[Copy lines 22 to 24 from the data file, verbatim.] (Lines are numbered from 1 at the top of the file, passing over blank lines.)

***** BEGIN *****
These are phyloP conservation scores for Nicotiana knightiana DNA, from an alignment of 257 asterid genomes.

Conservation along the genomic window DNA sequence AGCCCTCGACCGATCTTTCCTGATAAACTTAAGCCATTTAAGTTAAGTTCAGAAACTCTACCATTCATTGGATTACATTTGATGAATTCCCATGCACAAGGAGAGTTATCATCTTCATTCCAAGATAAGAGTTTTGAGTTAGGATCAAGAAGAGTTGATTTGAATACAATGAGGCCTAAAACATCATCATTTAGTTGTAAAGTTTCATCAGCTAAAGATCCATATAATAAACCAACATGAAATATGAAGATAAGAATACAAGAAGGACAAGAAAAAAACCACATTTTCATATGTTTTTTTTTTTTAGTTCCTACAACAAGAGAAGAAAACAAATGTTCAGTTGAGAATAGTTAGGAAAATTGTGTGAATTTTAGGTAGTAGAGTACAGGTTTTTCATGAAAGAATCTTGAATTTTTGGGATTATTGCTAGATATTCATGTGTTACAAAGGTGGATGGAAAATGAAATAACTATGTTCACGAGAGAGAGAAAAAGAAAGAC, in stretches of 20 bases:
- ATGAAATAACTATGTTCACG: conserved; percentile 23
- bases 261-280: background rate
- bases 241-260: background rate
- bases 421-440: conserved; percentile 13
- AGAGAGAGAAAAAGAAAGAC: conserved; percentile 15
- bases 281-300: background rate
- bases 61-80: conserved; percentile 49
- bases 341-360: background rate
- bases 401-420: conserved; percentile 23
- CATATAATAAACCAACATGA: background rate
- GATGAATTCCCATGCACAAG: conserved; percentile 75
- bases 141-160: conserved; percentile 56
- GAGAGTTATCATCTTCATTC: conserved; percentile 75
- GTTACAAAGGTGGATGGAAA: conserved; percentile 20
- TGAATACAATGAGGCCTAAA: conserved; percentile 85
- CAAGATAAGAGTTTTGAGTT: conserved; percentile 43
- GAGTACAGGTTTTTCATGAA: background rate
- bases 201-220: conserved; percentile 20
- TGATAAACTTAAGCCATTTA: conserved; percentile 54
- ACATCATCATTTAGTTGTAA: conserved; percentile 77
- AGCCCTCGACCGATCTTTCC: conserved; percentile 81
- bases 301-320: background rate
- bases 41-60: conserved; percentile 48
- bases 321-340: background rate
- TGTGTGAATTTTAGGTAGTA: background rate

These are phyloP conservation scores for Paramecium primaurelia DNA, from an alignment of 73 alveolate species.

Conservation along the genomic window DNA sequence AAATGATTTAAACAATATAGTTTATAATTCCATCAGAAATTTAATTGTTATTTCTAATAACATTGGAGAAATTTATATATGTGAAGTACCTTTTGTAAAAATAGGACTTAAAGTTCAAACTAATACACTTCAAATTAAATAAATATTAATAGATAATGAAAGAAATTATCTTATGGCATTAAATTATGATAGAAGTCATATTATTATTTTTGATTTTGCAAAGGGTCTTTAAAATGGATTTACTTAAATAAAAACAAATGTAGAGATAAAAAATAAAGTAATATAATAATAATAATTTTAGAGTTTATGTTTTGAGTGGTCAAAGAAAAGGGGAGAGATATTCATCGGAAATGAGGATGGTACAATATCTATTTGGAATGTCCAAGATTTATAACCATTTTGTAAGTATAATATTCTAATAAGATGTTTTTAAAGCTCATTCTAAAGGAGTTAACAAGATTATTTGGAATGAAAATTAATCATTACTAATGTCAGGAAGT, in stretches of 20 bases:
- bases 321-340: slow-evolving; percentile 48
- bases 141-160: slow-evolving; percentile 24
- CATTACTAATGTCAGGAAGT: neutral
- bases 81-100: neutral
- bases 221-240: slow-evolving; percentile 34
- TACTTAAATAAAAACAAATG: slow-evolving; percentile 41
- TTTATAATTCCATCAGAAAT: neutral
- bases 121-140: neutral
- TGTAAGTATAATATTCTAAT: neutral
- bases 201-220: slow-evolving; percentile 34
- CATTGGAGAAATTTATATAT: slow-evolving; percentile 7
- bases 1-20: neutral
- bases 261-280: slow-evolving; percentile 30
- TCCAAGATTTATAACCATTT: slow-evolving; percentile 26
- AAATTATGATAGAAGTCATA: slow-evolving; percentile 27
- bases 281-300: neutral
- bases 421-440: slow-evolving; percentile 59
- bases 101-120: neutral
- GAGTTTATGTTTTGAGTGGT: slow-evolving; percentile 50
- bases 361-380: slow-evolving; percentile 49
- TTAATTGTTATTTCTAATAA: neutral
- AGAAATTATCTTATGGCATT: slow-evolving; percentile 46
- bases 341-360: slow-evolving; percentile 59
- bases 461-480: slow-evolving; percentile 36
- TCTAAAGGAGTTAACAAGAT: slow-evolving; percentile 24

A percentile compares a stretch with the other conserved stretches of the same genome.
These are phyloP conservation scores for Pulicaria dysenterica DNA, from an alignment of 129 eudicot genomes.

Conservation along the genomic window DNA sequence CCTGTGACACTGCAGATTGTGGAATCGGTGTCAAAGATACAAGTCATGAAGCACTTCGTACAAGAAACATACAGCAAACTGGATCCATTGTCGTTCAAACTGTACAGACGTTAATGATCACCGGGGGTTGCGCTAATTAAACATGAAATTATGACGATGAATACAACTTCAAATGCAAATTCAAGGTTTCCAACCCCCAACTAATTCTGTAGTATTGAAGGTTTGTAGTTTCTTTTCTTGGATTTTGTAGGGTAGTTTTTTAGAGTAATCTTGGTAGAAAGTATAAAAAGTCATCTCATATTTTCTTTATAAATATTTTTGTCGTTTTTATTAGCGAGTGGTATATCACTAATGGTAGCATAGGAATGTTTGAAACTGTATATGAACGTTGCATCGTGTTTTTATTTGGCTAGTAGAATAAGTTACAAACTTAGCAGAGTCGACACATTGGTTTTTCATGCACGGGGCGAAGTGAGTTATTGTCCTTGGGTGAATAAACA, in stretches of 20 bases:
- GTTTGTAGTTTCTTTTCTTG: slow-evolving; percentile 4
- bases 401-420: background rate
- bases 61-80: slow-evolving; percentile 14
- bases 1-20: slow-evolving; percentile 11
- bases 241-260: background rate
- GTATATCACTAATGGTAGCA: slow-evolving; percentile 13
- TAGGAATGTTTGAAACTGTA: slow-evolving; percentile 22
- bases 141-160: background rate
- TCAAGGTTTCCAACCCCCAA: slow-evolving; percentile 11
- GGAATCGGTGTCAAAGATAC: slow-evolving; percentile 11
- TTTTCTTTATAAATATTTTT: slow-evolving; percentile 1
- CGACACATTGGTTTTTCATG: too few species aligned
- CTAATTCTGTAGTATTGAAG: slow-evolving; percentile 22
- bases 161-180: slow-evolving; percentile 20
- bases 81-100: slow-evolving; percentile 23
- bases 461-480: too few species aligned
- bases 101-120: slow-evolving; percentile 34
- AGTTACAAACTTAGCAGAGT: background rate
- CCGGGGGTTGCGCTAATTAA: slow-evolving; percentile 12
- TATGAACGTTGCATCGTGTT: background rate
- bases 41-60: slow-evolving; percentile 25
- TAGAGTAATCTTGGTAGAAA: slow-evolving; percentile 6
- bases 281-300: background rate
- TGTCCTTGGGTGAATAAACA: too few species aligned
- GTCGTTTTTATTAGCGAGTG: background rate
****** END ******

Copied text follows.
- ACATCATCATTTAGTTGTAA: conserved; percentile 77
- AGCCCTCGACCGATCTTTCC: conserved; percentile 81
- bases 301-320: background rate